To say that Jazz has gone a long way, in the 100+ years it’s been around, would be an understatement, but for all its evolution and ever-changing nature, there is a part of the broader jazz spectrum that remains unaltered for decades. Swing music, as championed in the ’30s and ’40s, has been the object of one revival after another, constantly attracting audiences unable to resist the appeal of the the four-beat rhythm. Henry Kovacevic knows this all too well. A swing lover himself, he’s been at the helm of Melbourne’ B# Big Band for 13 years now, preaching the swing gospel to a diverse congregation. This Sunday, the orchestra is back at the Copacabana, continuing a first-sunday-of-the-month residency. Which is a good opportunity for an interview.
How did the B# Big Band come to be?
I was inspired by my school music teacher, Alan Mercer, when I was 15 in Melbourne’s western suburbs. Alan (on the verge of retiring) had previously performed with the BBC band in London, the Air Force band here, and loved sharing his passion for Big Band Swing with me. He planted the seed, which took root, and grew into my own passion, dream and reality.
What was the initial goal?
To fill a gap in the market, knowing that there were so many people who loved this music, but rarely got the opportunity to see and hear a swingin’ Big Band. It was also, and still is, very under-represented on the live jazz scene in Melbourne.
How did you make it happen?
After developing the concept, while in the twilight of my career as a greeting card salesman for Hallmark Cards, the pilot light was fanned into full flame. I met with an initial group of Melbourne’s highest calibre jazz and session musicians, invited them on board as section leaders, and asked them to pull together sections – rhythm, saxes, trumpets and trombones. As that was happening, I started producing and acquiring aspects of our presentation (music stands, outfits, etc) and sourced high quality arrangements. On September 18th, 2003, it all came together in a launch gig at The Forum Theatre in Melbourne.
What has been the greatest challenge you’ve had to face so far?
Our inability to attract media attention (despite ongoing media releases, mailouts and phone calls) to this amazing story. Our success to date has almost solely been spurred on over 13 years by a ground swell of ‘word of mouth.
What has been the most important reward?
The special friendship and respect of so many musicians, clients and fans.
What does being a bandleader feel like?
A special kind of joy and privilege – like a fat boy in a chocolate shop. The best ‘front row seat’ that anyone could have.
What part of the job you’d never imagine?
The amazing and continuing arc of acclaim from such a diverse fan base of public and corporate guests – ‘Gen Y to Gen Wartime’ and beyond.
How do you choose the guest vocalists featured in the band’s gigs?
On corporate functions, clients choose their preferred vocalists based on ‘samplers’ of each they listen to. On public gigs, like our ‘Swingin’ The Copa’ series, the vocal role is shared across our ever increasing range of vocalists. Many more are knocking on the door, and more ‘Love’ will be shared with them as the months and years roll by.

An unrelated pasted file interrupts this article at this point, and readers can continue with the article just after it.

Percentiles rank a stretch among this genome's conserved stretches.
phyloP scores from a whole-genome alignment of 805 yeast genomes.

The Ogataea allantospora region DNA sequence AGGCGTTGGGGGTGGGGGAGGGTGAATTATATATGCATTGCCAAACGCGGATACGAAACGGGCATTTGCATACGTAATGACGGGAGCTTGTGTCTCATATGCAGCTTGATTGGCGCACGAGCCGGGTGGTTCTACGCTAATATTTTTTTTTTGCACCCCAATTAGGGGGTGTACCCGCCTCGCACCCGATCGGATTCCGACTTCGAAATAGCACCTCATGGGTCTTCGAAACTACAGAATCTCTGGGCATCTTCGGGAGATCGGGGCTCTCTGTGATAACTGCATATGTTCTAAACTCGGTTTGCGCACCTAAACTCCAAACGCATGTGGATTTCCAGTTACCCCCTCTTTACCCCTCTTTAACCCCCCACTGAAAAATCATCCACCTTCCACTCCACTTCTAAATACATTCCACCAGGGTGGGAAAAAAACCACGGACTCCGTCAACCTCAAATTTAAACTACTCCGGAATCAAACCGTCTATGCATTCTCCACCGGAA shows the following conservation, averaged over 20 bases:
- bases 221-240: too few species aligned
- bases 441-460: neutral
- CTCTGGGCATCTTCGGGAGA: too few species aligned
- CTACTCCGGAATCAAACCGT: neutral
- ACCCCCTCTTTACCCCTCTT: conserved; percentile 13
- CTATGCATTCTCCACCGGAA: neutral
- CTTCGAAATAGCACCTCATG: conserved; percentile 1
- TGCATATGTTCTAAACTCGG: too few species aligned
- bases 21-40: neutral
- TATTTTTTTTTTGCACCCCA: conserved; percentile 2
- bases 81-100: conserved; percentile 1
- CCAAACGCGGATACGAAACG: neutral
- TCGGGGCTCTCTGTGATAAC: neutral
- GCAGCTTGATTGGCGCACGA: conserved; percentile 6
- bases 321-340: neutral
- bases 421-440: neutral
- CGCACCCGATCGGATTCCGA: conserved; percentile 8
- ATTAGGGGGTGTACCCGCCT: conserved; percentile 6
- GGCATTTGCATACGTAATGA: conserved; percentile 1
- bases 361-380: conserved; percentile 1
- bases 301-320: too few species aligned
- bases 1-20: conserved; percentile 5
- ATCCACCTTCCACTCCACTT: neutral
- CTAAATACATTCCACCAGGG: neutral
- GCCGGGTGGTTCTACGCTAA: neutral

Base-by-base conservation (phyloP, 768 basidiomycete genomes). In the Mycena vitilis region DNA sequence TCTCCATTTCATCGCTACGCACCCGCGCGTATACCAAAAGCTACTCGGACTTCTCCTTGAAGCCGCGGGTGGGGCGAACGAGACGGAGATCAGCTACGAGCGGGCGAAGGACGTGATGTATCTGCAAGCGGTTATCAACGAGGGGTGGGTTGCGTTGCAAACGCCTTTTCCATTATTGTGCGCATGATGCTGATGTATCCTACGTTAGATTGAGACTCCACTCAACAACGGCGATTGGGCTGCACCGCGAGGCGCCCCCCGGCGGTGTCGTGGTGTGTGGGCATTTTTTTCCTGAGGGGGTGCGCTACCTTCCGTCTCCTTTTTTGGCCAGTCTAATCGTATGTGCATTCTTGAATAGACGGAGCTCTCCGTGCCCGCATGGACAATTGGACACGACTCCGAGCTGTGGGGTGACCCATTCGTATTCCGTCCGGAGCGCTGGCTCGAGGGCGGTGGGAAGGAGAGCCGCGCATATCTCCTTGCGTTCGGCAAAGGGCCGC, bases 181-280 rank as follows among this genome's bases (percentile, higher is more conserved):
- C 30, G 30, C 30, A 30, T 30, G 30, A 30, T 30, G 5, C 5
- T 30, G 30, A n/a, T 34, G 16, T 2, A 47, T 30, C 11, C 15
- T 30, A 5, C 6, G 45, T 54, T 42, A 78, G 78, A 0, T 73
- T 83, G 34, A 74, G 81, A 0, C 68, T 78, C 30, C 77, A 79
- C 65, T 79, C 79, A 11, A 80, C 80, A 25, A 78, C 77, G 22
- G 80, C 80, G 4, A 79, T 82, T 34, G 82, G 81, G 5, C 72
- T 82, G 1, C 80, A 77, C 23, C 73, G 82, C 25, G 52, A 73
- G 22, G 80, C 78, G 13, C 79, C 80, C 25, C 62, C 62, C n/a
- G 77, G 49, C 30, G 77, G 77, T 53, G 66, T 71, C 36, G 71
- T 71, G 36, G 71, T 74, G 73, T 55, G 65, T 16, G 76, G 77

Why not settle with one or two permanent singers?
Julie O’Hara, Fiona Thorn, Frank Benedetto and Eugene Hamilton are our main regular and ‘most sought after’ vocalists. But they are often busy with other projects, so our larger group of singers means we can always meet the needs of our clients and fans on the dates we’re booked for.
If you could summon one of the greats of the Big Band era back to life and invite him to join the B#BB, who would that be?
The holy trinity of Count Basie, Duke Ellington and Benny Goodman. But if I needed to choose one… toss a three-sided coin!
If you could travel back in time and place, where would you go?
Much like Woody Allen’s romanticising of the 1920s in Midnight In Paris, I’d choose 1938 Carnegie Hall with the Benny Goodman Orchestra; The crucible where Swing music began to burgeon as the pop music of the day. Counter-cultural then, counter-cultural now.
Which part of the swing-era culture would you like to see coming back?
The ‘open-heartedness’ of people and communities unaffected by divisive media scapegoating, taunts and propaganda.
How do you explain the perennial appeal of swing and big band music?
Big Band Swing evolved during 1930s and ’40s wartime – a time of great oppression. It served to lift the spirits of those at that time, troops and civilians alike. Today too, Big Band Swing shouts an anthem call to all who are weary; Weary of war, worry and woe. So, as B# keeps Big Band Swing alive and live, people from Gen Y to Gen Wartime smile, embrace and dance to re-feel their aliveness. And in the depths of their being, the ‘boom, boom, boom’ of today’s ‘modern bombs’ are again drowned by the joy of swing, the joy of life.
What should anyone expect from Sunday’s gig?
A celebration of the best of ’30s, ’40s and ’50s Big Band Swing, featuring Melbourne’s highest calibre jazz and session musicians, which means we’ll perform these great tunes much like the original bands did, and create similar happiness!
What is the best ‘Father’s Day’ song?
‘The Best Is Yet To Come’.